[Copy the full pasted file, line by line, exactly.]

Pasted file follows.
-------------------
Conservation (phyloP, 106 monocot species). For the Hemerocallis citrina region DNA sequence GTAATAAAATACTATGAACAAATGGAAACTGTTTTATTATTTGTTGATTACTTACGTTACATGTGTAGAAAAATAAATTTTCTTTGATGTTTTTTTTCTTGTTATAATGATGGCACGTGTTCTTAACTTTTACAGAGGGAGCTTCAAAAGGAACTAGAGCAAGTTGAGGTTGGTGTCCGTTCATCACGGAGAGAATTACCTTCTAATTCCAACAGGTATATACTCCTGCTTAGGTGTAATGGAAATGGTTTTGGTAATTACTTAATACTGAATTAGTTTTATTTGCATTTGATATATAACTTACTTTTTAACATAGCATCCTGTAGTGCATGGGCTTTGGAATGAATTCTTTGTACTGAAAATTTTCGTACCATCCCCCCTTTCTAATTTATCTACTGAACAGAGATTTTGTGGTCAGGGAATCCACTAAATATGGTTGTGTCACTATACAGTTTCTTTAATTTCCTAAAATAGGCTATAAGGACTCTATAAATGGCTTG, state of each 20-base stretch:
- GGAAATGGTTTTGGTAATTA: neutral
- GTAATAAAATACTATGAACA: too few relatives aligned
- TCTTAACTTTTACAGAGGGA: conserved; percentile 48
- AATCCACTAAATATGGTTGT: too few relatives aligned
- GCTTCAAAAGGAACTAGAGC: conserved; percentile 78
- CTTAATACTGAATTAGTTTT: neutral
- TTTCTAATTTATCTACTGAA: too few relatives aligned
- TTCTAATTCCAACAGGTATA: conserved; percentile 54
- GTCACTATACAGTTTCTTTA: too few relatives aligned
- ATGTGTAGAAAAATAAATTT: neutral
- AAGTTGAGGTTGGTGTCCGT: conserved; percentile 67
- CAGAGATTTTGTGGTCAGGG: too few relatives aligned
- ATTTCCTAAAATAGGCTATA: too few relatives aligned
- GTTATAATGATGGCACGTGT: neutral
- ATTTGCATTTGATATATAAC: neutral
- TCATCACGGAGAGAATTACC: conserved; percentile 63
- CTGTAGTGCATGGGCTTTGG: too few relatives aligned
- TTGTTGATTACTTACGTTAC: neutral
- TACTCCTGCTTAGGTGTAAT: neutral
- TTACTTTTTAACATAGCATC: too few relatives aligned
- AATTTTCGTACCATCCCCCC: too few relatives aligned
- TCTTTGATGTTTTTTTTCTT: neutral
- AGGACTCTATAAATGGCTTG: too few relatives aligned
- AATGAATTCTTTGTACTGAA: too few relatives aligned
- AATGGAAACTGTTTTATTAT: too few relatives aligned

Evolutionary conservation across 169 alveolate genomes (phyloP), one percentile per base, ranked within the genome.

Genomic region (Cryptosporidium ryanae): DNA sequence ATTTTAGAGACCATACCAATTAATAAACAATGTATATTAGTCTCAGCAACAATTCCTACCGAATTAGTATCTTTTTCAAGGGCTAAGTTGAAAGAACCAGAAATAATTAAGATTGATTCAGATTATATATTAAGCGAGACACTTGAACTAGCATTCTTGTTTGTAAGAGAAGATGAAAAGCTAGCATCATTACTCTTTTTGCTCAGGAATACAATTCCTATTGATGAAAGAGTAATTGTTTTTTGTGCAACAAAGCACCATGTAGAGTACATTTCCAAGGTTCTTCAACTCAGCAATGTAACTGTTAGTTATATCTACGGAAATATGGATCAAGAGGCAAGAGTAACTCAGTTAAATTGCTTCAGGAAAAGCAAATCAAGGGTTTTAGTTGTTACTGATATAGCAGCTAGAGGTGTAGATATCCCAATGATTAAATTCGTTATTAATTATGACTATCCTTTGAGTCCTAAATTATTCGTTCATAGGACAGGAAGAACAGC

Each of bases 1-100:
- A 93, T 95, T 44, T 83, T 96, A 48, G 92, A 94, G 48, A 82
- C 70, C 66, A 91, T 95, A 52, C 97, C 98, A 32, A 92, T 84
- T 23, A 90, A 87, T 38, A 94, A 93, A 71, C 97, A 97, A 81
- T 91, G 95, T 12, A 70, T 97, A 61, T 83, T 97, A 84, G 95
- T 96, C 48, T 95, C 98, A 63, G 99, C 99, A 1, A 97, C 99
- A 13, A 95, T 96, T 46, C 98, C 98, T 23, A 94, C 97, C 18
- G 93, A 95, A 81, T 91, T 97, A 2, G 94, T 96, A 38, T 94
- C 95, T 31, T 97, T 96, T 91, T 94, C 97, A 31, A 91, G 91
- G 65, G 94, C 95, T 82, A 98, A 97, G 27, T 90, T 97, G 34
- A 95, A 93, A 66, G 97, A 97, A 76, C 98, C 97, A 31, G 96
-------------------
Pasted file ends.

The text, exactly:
Conservation (phyloP, 106 monocot species). For the Hemerocallis citrina region DNA sequence GTAATAAAATACTATGAACAAATGGAAACTGTTTTATTATTTGTTGATTACTTACGTTACATGTGTAGAAAAATAAATTTTCTTTGATGTTTTTTTTCTTGTTATAATGATGGCACGTGTTCTTAACTTTTACAGAGGGAGCTTCAAAAGGAACTAGAGCAAGTTGAGGTTGGTGTCCGTTCATCACGGAGAGAATTACCTTCTAATTCCAACAGGTATATACTCCTGCTTAGGTGTAATGGAAATGGTTTTGGTAATTACTTAATACTGAATTAGTTTTATTTGCATTTGATATATAACTTACTTTTTAACATAGCATCCTGTAGTGCATGGGCTTTGGAATGAATTCTTTGTACTGAAAATTTTCGTACCATCCCCCCTTTCTAATTTATCTACTGAACAGAGATTTTGTGGTCAGGGAATCCACTAAATATGGTTGTGTCACTATACAGTTTCTTTAATTTCCTAAAATAGGCTATAAGGACTCTATAAATGGCTTG, state of each 20-base stretch:
- GGAAATGGTTTTGGTAATTA: neutral
- GTAATAAAATACTATGAACA: too few relatives aligned
- TCTTAACTTTTACAGAGGGA: conserved; percentile 48
- AATCCACTAAATATGGTTGT: too few relatives aligned
- GCTTCAAAAGGAACTAGAGC: conserved; percentile 78
- CTTAATACTGAATTAGTTTT: neutral
- TTTCTAATTTATCTACTGAA: too few relatives aligned
- TTCTAATTCCAACAGGTATA: conserved; percentile 54
- GTCACTATACAGTTTCTTTA: too few relatives aligned
- ATGTGTAGAAAAATAAATTT: neutral
- AAGTTGAGGTTGGTGTCCGT: conserved; percentile 67
- CAGAGATTTTGTGGTCAGGG: too few relatives aligned
- ATTTCCTAAAATAGGCTATA: too few relatives aligned
- GTTATAATGATGGCACGTGT: neutral
- ATTTGCATTTGATATATAAC: neutral
- TCATCACGGAGAGAATTACC: conserved; percentile 63
- CTGTAGTGCATGGGCTTTGG: too few relatives aligned
- TTGTTGATTACTTACGTTAC: neutral
- TACTCCTGCTTAGGTGTAAT: neutral
- TTACTTTTTAACATAGCATC: too few relatives aligned
- AATTTTCGTACCATCCCCCC: too few relatives aligned
- TCTTTGATGTTTTTTTTCTT: neutral
- AGGACTCTATAAATGGCTTG: too few relatives aligned
- AATGAATTCTTTGTACTGAA: too few relatives aligned
- AATGGAAACTGTTTTATTAT: too few relatives aligned

Evolutionary conservation across 169 alveolate genomes (phyloP), one percentile per base, ranked within the genome.

Genomic region (Cryptosporidium ryanae): DNA sequence ATTTTAGAGACCATACCAATTAATAAACAATGTATATTAGTCTCAGCAACAATTCCTACCGAATTAGTATCTTTTTCAAGGGCTAAGTTGAAAGAACCAGAAATAATTAAGATTGATTCAGATTATATATTAAGCGAGACACTTGAACTAGCATTCTTGTTTGTAAGAGAAGATGAAAAGCTAGCATCATTACTCTTTTTGCTCAGGAATACAATTCCTATTGATGAAAGAGTAATTGTTTTTTGTGCAACAAAGCACCATGTAGAGTACATTTCCAAGGTTCTTCAACTCAGCAATGTAACTGTTAGTTATATCTACGGAAATATGGATCAAGAGGCAAGAGTAACTCAGTTAAATTGCTTCAGGAAAAGCAAATCAAGGGTTTTAGTTGTTACTGATATAGCAGCTAGAGGTGTAGATATCCCAATGATTAAATTCGTTATTAATTATGACTATCCTTTGAGTCCTAAATTATTCGTTCATAGGACAGGAAGAACAGC

Each of bases 1-100:
- A 93, T 95, T 44, T 83, T 96, A 48, G 92, A 94, G 48, A 82
- C 70, C 66, A 91, T 95, A 52, C 97, C 98, A 32, A 92, T 84
- T 23, A 90, A 87, T 38, A 94, A 93, A 71, C 97, A 97, A 81
- T 91, G 95, T 12, A 70, T 97, A 61, T 83, T 97, A 84, G 95
- T 96, C 48, T 95, C 98, A 63, G 99, C 99, A 1, A 97, C 99
- A 13, A 95, T 96, T 46, C 98, C 98, T 23, A 94, C 97, C 18
- G 93, A 95, A 81, T 91, T 97, A 2, G 94, T 96, A 38, T 94
- C 95, T 31, T 97, T 96, T 91, T 94, C 97, A 31, A 91, G 91
- G 65, G 94, C 95, T 82, A 98, A 97, G 27, T 90, T 97, G 34
- A 95, A 93, A 66, G 97, A 97, A 76, C 98, C 97, A 31, G 96